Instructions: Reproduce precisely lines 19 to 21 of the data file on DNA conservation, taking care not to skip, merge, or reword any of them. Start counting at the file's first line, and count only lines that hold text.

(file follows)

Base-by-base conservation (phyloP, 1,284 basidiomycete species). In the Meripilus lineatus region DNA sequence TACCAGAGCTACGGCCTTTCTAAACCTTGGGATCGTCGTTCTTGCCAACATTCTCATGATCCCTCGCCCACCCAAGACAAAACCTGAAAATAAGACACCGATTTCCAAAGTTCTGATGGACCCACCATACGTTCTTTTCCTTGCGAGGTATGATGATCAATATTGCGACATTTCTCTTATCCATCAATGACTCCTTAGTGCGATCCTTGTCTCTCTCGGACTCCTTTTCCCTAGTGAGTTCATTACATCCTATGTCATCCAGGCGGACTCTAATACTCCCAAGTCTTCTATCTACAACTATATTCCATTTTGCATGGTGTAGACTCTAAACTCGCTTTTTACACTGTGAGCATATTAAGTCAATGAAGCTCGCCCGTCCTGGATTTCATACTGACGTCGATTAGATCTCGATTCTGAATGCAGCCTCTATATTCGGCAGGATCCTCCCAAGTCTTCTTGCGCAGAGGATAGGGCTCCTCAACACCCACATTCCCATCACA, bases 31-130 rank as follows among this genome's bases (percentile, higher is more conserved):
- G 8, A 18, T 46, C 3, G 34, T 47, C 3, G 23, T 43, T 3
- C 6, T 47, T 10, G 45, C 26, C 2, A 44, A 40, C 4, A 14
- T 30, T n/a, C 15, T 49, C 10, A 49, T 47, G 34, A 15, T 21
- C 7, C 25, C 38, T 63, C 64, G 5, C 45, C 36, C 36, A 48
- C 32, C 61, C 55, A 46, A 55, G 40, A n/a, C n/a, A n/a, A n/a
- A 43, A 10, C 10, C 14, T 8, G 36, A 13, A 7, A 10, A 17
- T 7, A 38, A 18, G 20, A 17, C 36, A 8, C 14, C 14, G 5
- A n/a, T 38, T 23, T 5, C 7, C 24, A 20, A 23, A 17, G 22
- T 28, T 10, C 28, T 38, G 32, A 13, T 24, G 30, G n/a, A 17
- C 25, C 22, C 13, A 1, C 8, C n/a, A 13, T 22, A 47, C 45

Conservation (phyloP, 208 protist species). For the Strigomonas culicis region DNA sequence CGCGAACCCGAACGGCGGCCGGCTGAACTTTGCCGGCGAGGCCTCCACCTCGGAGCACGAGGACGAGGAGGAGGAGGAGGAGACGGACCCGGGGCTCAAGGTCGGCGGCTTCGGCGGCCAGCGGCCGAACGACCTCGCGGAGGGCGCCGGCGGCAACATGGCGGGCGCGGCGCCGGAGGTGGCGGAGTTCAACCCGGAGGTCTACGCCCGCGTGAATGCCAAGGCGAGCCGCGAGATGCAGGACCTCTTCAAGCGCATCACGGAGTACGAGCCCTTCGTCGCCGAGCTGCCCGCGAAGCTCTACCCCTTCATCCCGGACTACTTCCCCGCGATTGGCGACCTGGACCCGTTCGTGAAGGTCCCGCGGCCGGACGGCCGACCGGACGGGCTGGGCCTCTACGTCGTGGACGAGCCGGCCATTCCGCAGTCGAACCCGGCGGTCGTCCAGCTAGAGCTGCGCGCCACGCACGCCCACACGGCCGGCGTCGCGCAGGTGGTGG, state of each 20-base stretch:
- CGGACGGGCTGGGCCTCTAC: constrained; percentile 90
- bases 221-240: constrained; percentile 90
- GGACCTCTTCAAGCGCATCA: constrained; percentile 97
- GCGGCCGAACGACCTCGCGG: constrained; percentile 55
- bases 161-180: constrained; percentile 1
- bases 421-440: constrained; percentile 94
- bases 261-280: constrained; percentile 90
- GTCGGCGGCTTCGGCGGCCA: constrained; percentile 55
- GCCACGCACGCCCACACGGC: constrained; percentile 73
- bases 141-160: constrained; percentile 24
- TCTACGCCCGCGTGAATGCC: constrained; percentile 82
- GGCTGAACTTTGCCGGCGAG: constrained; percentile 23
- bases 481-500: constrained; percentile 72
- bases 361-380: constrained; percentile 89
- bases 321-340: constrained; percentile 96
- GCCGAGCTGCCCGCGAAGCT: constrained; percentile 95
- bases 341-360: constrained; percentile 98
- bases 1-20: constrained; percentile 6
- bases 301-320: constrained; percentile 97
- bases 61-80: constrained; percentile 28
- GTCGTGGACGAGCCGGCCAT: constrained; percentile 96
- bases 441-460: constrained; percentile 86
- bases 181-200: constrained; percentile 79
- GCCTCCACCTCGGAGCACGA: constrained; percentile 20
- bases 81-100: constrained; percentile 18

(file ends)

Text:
- bases 261-280: constrained; percentile 90
- GTCGGCGGCTTCGGCGGCCA: constrained; percentile 55
- GCCACGCACGCCCACACGGC: constrained; percentile 73